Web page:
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Directional derivative

In mathematics, the directional derivative of a multivariate differentiable function along a given vector v at a given point x intuitively represents the instantaneous rate of change of the function, moving through x with a velocity specified by v. It therefore generalizes the notion of a partial derivative, in which the rate of change is taken along one of the curvilinear coordinate curves, all other coordinates being constant.

The directional derivative is a special case of the Gâteaux derivative.

Contents

NotationEdit

Let τ be a curve whose tangent vector at some chosen point is v. The directional derivative of a function f with respect to v may be denoted by any of the following[1]:

  •  
  •  
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DefinitionEdit

 
A contour plot of  , showing the gradient vector in black, and the unit vector   scaled by the directional derivative in the direction of   in orange. The gradient vector is longer because the gradient points in the direction of greatest rate of increase of a function.

The directional derivative of a scalar function

 

along a vector

 

is the function   defined by the limit[2]

 

This definition is valid in a broad range of contexts, for example where the norm of a vector (and hence a unit vector) is undefined.[3]

If the function f is differentiable at x, then the directional derivative exists along any vector v, and one has

 

where the   on the right denotes the gradient and   is the dot product.[4] This follows from defining a path   and using the definition of the derivative as a limit which can be calculated along this path to get:

 

Intuitively, the directional derivative of f at a point x represents the rate of change of f, in the direction of v with respect to time, when moving past x.

Using only direction of vectorEdit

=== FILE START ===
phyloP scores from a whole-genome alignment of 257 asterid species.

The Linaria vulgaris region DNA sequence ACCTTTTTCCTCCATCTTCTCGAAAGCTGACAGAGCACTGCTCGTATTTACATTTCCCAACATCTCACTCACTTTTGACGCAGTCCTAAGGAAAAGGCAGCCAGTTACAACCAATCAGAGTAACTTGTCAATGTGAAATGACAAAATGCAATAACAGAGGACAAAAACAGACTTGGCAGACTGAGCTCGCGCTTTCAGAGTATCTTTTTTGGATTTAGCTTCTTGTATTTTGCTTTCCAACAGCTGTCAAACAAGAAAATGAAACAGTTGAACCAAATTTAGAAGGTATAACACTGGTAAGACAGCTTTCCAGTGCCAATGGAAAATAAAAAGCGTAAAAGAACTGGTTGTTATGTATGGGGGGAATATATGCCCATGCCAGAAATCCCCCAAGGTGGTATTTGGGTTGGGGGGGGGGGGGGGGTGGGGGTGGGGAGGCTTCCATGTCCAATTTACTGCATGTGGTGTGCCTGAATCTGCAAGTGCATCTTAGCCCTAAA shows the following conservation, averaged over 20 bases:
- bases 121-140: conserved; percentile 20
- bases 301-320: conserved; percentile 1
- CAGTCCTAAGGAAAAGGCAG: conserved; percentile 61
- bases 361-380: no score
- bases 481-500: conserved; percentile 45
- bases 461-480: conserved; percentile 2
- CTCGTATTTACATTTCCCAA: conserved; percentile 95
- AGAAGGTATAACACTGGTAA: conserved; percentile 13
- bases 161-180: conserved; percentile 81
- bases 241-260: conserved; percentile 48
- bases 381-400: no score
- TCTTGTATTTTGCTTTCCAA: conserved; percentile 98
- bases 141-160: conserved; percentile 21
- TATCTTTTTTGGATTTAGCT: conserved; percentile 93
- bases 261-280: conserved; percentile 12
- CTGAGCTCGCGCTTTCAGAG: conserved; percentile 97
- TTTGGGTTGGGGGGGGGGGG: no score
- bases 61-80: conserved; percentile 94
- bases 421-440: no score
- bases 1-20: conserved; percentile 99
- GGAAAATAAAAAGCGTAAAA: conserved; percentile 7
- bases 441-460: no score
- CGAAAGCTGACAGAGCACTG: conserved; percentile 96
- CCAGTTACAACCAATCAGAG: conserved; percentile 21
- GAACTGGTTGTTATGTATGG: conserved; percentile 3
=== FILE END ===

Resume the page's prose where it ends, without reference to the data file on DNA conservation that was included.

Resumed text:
The angle α between the tangent A and the horizontal will be maximum if the cutting plane contains the direction of the gradient A.

In a Euclidean space, some authors[5] define the directional derivative to be with respect to an arbitrary nonzero vector v after normalization, thus being independent of its magnitude and depending only on its direction.[6]

This definition gives the rate of increase of f per unit of distance moved in the direction given by v. In this case, one has

 

or in case f is differentiable at x,

 

Restriction to a unit vectorEdit

In the context of a function on a Euclidean space, some texts restrict the vector v to being a unit vector. With this restriction, both the above definitions are equivalent.[7]

PropertiesEdit

Many of the familiar properties of the ordinary derivative hold for the directional derivative. These include, for any functions f and g defined in a neighborhood of, and differentiable at, p:

  1. sum rule:
     
  2. constant factor rule: For any constant c,
     
  3. product rule (or Leibniz's rule):
     
  4. chain rule: If g is differentiable at p and h is differentiable at g(p), then
     

In differential geometryEdit

Let M be a differentiable manifold and p a point of M. Suppose that f is a function defined in a neighborhood of p, and differentiable at p. If v is a tangent vector to M at p, then the directional derivative of f along v, denoted variously as df(v) (see Exterior derivative),   (see Covariant derivative),   (see Lie derivative), or   (see Tangent space § Definition via derivations), can be defined as follows. Let γ : [−1, 1] → M be a differentiable curve with γ(0) = p and γ′(0) = v. Then the directional derivative is defined by